To fund the business, Verner decided to sell her house in London. Having already sold an apartment she owned in the Big Smoke before moving to LA she was now ready to fully commit to her dream. “I knew that I wasn’t going to go back to that area in London so I sold my house and I made quite a big profit on it,” says Verner. “I decided to take a third of that chunk of money and put it into Little Music Stars.” Most of which was spent on getting the copyrights for the nursery rhymes they use in addition to their original songs.  

And so Little Music Stars was born, offering a range of pre-school music and movement classes for kids aged between three months and three years. “We had people like Sandra Bullock come to one of our classes,” she remembers. “Penny Lancaster and Sarah Michelle Gellar [were also] there. [So] quite a few famous kids came along.” However, Verner’s visa was running out. So after three years of living the American dream it was time to move back to England. With her moving back, Friedman eventually decided to close the operations in the US. 

Encouraged to make Little Music Stars a success back in Blighty, Verner started to teach classes in Kent where she moved after coming back from America. While it took some time for people to get familiar with the brand, Verner has managed to build a great reputation for Little Music Stars. “We’re hitting our fourth year and things are really busy all the time, there doesn’t ever seem to be a dip,” says Verner. “[It] takes quite a while for a business to launch and now I just feel like we’re really up and running.” With more demand than she could handle it was time to expand her business.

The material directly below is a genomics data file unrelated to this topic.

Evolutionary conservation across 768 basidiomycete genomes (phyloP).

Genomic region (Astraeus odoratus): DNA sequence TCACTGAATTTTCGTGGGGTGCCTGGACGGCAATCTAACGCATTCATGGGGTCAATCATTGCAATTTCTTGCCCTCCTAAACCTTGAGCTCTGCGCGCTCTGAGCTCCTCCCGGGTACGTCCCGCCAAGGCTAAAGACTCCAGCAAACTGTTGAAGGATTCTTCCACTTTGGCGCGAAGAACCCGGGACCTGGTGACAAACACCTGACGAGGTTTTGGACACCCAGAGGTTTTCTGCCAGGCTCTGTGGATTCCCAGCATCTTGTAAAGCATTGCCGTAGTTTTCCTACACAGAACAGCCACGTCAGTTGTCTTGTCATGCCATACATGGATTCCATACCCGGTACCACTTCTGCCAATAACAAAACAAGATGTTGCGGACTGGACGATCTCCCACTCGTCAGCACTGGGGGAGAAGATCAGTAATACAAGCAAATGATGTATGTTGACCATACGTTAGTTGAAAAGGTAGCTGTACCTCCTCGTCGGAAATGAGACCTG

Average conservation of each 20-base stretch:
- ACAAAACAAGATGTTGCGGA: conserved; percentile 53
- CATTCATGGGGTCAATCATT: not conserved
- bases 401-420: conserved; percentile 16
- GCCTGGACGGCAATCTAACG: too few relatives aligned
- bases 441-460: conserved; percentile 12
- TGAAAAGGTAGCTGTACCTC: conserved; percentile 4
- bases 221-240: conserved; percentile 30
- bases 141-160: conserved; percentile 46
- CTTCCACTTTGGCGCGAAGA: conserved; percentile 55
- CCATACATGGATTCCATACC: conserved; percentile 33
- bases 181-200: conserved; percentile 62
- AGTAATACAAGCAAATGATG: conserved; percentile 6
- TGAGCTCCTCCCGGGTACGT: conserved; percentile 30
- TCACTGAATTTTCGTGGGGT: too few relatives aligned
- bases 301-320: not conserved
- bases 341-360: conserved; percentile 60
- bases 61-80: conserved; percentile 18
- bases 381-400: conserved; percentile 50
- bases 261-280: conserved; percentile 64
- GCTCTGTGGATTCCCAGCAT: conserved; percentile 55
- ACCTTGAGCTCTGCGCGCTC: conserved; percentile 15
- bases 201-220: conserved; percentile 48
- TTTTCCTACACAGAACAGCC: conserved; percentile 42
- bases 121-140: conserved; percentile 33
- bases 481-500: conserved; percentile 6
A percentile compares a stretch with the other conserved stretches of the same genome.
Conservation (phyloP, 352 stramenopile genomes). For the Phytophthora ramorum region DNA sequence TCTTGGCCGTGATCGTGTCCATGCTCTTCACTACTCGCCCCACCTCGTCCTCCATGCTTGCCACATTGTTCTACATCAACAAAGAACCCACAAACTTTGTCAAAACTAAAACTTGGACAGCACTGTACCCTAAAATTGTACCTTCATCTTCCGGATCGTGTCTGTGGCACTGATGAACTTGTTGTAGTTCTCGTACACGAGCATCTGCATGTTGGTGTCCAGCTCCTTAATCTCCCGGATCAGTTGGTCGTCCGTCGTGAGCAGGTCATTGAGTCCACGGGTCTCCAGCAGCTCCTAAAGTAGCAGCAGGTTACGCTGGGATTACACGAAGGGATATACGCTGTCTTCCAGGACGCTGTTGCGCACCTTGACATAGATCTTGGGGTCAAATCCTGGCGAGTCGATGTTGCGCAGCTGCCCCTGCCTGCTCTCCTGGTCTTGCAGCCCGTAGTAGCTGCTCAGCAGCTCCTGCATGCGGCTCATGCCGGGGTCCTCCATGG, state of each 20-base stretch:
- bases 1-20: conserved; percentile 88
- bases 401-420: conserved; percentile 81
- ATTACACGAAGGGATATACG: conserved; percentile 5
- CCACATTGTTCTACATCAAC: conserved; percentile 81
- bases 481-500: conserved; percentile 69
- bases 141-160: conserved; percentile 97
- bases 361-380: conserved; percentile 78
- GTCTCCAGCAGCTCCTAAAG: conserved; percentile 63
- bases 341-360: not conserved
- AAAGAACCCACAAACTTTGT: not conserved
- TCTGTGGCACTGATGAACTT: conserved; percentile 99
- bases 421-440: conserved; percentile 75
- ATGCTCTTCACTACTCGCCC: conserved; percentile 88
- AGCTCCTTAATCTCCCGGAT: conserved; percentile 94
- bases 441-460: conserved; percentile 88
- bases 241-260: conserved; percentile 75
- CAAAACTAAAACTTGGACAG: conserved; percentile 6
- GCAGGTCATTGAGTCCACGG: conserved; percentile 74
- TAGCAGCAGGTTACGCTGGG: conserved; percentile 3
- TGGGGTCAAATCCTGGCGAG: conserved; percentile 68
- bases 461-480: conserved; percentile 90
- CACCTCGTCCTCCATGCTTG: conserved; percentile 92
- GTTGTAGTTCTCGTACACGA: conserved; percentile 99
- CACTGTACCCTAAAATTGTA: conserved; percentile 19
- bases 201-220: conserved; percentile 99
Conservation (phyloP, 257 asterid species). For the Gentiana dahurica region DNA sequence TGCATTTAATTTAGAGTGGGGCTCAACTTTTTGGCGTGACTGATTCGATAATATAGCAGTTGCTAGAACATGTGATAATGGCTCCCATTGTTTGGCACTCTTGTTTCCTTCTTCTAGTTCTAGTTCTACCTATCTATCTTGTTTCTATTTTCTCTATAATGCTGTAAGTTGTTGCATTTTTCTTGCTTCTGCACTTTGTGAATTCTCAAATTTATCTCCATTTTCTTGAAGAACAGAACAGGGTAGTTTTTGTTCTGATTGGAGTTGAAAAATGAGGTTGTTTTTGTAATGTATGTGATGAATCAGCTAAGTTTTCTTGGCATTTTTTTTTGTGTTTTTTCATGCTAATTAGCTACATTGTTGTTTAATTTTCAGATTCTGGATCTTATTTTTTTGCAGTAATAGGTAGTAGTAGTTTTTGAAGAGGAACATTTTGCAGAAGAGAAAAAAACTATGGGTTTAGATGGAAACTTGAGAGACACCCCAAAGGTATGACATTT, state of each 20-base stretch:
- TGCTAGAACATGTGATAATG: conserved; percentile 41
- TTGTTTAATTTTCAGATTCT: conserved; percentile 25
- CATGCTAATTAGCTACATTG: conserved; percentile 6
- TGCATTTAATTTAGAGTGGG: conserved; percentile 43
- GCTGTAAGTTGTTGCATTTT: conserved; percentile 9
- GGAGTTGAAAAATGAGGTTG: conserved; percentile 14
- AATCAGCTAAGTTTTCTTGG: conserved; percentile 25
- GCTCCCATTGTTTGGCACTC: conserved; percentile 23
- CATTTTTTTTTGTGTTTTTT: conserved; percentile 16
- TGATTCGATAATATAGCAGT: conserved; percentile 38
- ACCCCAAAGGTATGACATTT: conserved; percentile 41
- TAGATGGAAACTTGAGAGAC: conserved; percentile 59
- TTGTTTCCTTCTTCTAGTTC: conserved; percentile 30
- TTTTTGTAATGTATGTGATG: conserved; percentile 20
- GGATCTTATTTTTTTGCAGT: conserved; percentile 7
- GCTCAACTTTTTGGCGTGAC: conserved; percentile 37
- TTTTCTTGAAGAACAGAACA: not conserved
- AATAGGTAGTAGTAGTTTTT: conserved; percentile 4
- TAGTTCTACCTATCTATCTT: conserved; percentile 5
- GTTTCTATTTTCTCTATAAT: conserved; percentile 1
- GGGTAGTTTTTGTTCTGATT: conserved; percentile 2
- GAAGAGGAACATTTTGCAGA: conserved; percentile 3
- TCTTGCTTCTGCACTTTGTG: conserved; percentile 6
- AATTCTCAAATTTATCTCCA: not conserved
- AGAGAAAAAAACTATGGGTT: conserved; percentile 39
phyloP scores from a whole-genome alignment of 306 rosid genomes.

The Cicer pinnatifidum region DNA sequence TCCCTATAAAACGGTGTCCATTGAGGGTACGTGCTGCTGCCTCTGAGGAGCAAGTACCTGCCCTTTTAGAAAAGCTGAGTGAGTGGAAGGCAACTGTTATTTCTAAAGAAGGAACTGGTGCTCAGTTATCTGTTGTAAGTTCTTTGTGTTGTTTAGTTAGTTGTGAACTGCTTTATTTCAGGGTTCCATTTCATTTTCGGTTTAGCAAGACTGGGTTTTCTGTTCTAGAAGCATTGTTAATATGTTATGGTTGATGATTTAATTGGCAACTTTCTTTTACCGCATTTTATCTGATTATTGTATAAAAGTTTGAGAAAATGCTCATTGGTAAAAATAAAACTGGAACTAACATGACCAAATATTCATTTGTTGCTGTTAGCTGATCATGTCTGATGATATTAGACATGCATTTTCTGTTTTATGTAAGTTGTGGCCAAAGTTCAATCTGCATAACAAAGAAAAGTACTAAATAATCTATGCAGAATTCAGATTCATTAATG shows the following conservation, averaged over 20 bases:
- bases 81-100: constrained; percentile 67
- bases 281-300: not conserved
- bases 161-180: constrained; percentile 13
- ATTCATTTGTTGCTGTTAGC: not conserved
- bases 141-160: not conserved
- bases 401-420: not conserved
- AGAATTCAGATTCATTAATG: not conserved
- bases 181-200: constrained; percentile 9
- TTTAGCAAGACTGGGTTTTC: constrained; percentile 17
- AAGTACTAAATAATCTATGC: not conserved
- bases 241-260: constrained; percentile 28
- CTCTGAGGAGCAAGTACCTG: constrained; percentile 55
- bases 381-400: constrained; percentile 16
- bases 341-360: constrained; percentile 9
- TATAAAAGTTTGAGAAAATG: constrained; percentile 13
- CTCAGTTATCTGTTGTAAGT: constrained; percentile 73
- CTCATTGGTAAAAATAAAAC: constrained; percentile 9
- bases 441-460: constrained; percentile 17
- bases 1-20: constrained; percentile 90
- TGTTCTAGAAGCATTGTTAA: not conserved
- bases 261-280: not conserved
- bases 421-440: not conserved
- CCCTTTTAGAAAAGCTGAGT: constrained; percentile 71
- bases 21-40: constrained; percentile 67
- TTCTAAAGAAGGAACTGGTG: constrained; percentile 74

Looking at ways to scale the company without losing its character, she started to consider franchising. “I felt that it was right for franchising because it was doing really well, it’s a proven business and I have managed to start it up from scratch,” Verner explains. “I just thought if I can do it and if someone replicated exactly what I have done then I don’t see how it could fail.”